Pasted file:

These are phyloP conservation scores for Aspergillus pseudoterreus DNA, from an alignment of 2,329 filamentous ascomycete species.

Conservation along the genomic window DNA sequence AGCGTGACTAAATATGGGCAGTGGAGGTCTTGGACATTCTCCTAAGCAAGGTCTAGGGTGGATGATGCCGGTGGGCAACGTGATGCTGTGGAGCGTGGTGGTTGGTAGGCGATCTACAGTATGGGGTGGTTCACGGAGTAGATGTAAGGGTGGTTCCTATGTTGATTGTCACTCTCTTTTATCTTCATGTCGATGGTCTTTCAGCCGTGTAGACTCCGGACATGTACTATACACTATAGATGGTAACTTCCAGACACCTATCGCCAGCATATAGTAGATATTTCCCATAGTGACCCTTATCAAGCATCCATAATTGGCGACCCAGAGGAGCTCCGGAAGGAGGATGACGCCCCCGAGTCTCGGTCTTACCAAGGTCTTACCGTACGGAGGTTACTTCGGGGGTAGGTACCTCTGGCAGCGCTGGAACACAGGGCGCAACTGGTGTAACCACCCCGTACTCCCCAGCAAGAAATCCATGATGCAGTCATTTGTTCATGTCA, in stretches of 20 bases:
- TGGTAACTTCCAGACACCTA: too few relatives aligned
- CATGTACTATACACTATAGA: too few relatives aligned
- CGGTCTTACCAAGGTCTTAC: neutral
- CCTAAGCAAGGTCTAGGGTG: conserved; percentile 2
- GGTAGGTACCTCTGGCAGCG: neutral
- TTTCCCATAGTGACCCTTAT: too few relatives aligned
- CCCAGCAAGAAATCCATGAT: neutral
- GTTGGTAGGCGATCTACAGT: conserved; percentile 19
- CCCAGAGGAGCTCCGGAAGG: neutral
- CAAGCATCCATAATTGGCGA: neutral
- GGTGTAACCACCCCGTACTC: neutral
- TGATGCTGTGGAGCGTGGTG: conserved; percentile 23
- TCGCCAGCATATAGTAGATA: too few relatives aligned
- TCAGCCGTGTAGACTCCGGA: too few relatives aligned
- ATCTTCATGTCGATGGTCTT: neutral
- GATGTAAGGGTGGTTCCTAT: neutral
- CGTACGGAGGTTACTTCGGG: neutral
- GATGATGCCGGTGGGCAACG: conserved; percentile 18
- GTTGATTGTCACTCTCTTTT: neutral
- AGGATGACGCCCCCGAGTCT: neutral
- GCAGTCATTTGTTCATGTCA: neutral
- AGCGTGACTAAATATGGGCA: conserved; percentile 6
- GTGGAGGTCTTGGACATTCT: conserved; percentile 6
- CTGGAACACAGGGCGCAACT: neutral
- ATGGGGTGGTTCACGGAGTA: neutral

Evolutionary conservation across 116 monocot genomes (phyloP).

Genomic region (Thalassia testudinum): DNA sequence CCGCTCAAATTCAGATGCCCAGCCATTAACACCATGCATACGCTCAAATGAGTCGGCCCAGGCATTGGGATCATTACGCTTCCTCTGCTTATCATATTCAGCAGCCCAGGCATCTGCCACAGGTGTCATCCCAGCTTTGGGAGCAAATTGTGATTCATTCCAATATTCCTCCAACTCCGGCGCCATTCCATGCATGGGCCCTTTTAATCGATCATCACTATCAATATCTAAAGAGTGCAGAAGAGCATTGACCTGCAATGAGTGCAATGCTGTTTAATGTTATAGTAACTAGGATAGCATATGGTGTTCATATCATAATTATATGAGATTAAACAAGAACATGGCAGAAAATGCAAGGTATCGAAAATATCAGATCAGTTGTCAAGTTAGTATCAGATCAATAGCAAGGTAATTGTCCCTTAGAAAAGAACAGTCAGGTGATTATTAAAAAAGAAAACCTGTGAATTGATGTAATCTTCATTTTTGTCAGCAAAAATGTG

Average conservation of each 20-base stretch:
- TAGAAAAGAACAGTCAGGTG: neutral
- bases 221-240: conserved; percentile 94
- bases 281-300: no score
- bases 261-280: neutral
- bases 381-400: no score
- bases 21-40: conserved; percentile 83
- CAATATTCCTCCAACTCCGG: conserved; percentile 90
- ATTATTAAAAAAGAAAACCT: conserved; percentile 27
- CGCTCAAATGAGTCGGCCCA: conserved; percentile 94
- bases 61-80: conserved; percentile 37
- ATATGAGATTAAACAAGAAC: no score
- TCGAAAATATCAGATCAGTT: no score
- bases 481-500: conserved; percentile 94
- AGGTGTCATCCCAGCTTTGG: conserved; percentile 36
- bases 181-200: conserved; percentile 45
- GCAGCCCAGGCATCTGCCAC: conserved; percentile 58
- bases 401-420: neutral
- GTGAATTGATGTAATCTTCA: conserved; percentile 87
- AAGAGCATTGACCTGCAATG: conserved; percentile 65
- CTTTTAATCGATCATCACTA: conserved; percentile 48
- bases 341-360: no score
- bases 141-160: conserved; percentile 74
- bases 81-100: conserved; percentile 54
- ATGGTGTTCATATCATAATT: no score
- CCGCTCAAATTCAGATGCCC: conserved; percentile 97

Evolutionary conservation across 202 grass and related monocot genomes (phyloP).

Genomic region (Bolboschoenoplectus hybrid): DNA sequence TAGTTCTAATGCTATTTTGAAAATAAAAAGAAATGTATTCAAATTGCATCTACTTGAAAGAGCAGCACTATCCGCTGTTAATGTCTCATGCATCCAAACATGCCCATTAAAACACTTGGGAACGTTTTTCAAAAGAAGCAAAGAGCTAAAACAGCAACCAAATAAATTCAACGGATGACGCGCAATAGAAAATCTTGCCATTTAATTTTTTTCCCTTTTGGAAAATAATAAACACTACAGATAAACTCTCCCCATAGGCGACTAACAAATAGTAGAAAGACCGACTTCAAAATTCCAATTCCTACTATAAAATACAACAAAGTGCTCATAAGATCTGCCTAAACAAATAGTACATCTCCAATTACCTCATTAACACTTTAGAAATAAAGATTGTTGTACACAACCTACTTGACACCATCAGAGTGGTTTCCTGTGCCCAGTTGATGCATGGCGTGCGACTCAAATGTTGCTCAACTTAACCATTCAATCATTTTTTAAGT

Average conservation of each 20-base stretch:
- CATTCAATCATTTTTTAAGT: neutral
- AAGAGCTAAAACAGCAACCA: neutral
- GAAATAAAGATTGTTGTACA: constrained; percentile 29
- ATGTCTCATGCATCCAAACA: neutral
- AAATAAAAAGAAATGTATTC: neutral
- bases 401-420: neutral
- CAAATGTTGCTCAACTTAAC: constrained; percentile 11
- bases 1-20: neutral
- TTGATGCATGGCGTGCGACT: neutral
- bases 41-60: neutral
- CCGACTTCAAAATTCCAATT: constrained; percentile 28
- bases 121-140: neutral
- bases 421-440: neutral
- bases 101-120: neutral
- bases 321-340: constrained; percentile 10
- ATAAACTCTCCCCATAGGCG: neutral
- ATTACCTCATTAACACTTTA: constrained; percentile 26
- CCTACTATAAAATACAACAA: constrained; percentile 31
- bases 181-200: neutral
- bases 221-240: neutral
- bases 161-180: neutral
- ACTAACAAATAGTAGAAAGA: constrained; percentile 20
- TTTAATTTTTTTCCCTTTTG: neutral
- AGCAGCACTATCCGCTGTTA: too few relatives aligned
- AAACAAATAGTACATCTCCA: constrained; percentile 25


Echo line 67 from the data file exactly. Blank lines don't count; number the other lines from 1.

- TTGATGCATGGCGTGCGACT: neutral